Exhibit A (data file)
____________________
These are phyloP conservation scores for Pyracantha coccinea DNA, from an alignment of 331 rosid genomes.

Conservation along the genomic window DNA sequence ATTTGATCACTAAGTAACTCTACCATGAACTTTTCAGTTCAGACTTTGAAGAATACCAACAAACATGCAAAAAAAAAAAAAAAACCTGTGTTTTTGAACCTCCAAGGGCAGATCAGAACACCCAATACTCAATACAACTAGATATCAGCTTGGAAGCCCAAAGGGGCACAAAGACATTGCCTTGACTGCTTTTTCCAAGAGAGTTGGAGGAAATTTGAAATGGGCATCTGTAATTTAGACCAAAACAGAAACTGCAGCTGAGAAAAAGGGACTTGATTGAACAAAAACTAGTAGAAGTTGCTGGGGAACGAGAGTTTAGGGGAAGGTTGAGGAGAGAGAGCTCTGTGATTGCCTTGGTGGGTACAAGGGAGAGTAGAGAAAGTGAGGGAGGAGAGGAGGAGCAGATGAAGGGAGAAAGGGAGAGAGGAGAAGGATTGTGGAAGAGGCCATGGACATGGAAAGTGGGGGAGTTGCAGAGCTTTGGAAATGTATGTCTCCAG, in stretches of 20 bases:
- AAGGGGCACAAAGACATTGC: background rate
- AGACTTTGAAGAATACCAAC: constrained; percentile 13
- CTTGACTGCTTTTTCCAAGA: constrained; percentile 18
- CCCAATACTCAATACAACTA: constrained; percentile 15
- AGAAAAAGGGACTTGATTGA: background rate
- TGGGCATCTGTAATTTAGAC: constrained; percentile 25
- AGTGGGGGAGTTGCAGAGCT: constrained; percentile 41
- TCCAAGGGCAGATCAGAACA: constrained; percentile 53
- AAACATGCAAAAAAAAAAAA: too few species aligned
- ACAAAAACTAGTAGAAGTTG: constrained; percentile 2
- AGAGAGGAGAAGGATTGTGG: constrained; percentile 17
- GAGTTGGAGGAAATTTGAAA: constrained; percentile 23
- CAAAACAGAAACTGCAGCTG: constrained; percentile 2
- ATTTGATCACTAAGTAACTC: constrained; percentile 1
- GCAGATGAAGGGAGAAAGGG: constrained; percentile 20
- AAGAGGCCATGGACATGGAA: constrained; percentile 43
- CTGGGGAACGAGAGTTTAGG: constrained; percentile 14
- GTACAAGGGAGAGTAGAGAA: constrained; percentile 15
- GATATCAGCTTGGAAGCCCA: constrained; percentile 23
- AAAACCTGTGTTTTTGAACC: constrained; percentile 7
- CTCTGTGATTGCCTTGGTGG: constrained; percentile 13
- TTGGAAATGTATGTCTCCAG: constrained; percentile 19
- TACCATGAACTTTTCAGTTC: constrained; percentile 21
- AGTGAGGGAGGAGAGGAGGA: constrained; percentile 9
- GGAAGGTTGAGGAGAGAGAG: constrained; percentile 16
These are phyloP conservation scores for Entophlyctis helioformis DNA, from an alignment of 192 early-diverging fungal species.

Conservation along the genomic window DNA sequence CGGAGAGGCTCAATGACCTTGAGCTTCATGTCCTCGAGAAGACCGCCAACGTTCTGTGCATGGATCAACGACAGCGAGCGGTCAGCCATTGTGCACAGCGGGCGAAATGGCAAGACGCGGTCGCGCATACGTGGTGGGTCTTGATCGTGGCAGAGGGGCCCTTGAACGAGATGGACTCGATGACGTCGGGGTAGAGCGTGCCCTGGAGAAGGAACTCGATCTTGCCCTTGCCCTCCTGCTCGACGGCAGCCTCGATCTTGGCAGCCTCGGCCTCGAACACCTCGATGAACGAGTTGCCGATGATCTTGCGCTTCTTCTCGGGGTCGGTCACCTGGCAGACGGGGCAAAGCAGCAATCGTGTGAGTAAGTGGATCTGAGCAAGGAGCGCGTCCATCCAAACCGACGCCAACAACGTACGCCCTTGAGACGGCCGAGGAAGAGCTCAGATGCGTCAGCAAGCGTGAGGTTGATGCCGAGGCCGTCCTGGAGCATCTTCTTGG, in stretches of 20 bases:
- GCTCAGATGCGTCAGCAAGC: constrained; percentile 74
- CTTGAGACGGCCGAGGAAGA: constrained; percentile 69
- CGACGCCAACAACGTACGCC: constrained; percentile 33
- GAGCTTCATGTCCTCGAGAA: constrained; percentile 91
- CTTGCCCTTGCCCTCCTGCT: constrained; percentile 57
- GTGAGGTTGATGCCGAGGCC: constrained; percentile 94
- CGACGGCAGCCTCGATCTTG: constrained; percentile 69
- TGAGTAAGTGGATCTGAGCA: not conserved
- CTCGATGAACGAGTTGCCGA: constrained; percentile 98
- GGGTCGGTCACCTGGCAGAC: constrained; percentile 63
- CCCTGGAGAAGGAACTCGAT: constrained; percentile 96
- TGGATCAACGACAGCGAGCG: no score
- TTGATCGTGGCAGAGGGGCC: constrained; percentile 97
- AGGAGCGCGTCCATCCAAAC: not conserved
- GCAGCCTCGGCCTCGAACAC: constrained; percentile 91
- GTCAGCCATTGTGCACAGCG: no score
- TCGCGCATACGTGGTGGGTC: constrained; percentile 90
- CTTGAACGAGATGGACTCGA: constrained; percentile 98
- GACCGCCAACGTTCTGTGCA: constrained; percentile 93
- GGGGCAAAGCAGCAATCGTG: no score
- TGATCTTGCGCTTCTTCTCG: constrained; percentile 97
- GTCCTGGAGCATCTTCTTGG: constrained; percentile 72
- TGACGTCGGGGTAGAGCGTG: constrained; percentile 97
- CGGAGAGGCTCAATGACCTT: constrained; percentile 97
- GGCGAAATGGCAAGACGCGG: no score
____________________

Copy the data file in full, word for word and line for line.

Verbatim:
These are phyloP conservation scores for Pyracantha coccinea DNA, from an alignment of 331 rosid genomes.

Conservation along the genomic window DNA sequence ATTTGATCACTAAGTAACTCTACCATGAACTTTTCAGTTCAGACTTTGAAGAATACCAACAAACATGCAAAAAAAAAAAAAAAACCTGTGTTTTTGAACCTCCAAGGGCAGATCAGAACACCCAATACTCAATACAACTAGATATCAGCTTGGAAGCCCAAAGGGGCACAAAGACATTGCCTTGACTGCTTTTTCCAAGAGAGTTGGAGGAAATTTGAAATGGGCATCTGTAATTTAGACCAAAACAGAAACTGCAGCTGAGAAAAAGGGACTTGATTGAACAAAAACTAGTAGAAGTTGCTGGGGAACGAGAGTTTAGGGGAAGGTTGAGGAGAGAGAGCTCTGTGATTGCCTTGGTGGGTACAAGGGAGAGTAGAGAAAGTGAGGGAGGAGAGGAGGAGCAGATGAAGGGAGAAAGGGAGAGAGGAGAAGGATTGTGGAAGAGGCCATGGACATGGAAAGTGGGGGAGTTGCAGAGCTTTGGAAATGTATGTCTCCAG, in stretches of 20 bases:
- AAGGGGCACAAAGACATTGC: background rate
- AGACTTTGAAGAATACCAAC: constrained; percentile 13
- CTTGACTGCTTTTTCCAAGA: constrained; percentile 18
- CCCAATACTCAATACAACTA: constrained; percentile 15
- AGAAAAAGGGACTTGATTGA: background rate
- TGGGCATCTGTAATTTAGAC: constrained; percentile 25
- AGTGGGGGAGTTGCAGAGCT: constrained; percentile 41
- TCCAAGGGCAGATCAGAACA: constrained; percentile 53
- AAACATGCAAAAAAAAAAAA: too few species aligned
- ACAAAAACTAGTAGAAGTTG: constrained; percentile 2
- AGAGAGGAGAAGGATTGTGG: constrained; percentile 17
- GAGTTGGAGGAAATTTGAAA: constrained; percentile 23
- CAAAACAGAAACTGCAGCTG: constrained; percentile 2
- ATTTGATCACTAAGTAACTC: constrained; percentile 1
- GCAGATGAAGGGAGAAAGGG: constrained; percentile 20
- AAGAGGCCATGGACATGGAA: constrained; percentile 43
- CTGGGGAACGAGAGTTTAGG: constrained; percentile 14
- GTACAAGGGAGAGTAGAGAA: constrained; percentile 15
- GATATCAGCTTGGAAGCCCA: constrained; percentile 23
- AAAACCTGTGTTTTTGAACC: constrained; percentile 7
- CTCTGTGATTGCCTTGGTGG: constrained; percentile 13
- TTGGAAATGTATGTCTCCAG: constrained; percentile 19
- TACCATGAACTTTTCAGTTC: constrained; percentile 21
- AGTGAGGGAGGAGAGGAGGA: constrained; percentile 9
- GGAAGGTTGAGGAGAGAGAG: constrained; percentile 16
These are phyloP conservation scores for Entophlyctis helioformis DNA, from an alignment of 192 early-diverging fungal species.

Conservation along the genomic window DNA sequence CGGAGAGGCTCAATGACCTTGAGCTTCATGTCCTCGAGAAGACCGCCAACGTTCTGTGCATGGATCAACGACAGCGAGCGGTCAGCCATTGTGCACAGCGGGCGAAATGGCAAGACGCGGTCGCGCATACGTGGTGGGTCTTGATCGTGGCAGAGGGGCCCTTGAACGAGATGGACTCGATGACGTCGGGGTAGAGCGTGCCCTGGAGAAGGAACTCGATCTTGCCCTTGCCCTCCTGCTCGACGGCAGCCTCGATCTTGGCAGCCTCGGCCTCGAACACCTCGATGAACGAGTTGCCGATGATCTTGCGCTTCTTCTCGGGGTCGGTCACCTGGCAGACGGGGCAAAGCAGCAATCGTGTGAGTAAGTGGATCTGAGCAAGGAGCGCGTCCATCCAAACCGACGCCAACAACGTACGCCCTTGAGACGGCCGAGGAAGAGCTCAGATGCGTCAGCAAGCGTGAGGTTGATGCCGAGGCCGTCCTGGAGCATCTTCTTGG, in stretches of 20 bases:
- GCTCAGATGCGTCAGCAAGC: constrained; percentile 74
- CTTGAGACGGCCGAGGAAGA: constrained; percentile 69
- CGACGCCAACAACGTACGCC: constrained; percentile 33
- GAGCTTCATGTCCTCGAGAA: constrained; percentile 91
- CTTGCCCTTGCCCTCCTGCT: constrained; percentile 57
- GTGAGGTTGATGCCGAGGCC: constrained; percentile 94
- CGACGGCAGCCTCGATCTTG: constrained; percentile 69
- TGAGTAAGTGGATCTGAGCA: not conserved
- CTCGATGAACGAGTTGCCGA: constrained; percentile 98
- GGGTCGGTCACCTGGCAGAC: constrained; percentile 63
- CCCTGGAGAAGGAACTCGAT: constrained; percentile 96
- TGGATCAACGACAGCGAGCG: no score
- TTGATCGTGGCAGAGGGGCC: constrained; percentile 97
- AGGAGCGCGTCCATCCAAAC: not conserved
- GCAGCCTCGGCCTCGAACAC: constrained; percentile 91
- GTCAGCCATTGTGCACAGCG: no score
- TCGCGCATACGTGGTGGGTC: constrained; percentile 90
- CTTGAACGAGATGGACTCGA: constrained; percentile 98
- GACCGCCAACGTTCTGTGCA: constrained; percentile 93
- GGGGCAAAGCAGCAATCGTG: no score
- TGATCTTGCGCTTCTTCTCG: constrained; percentile 97
- GTCCTGGAGCATCTTCTTGG: constrained; percentile 72
- TGACGTCGGGGTAGAGCGTG: constrained; percentile 97
- CGGAGAGGCTCAATGACCTT: constrained; percentile 97
- GGCGAAATGGCAAGACGCGG: no score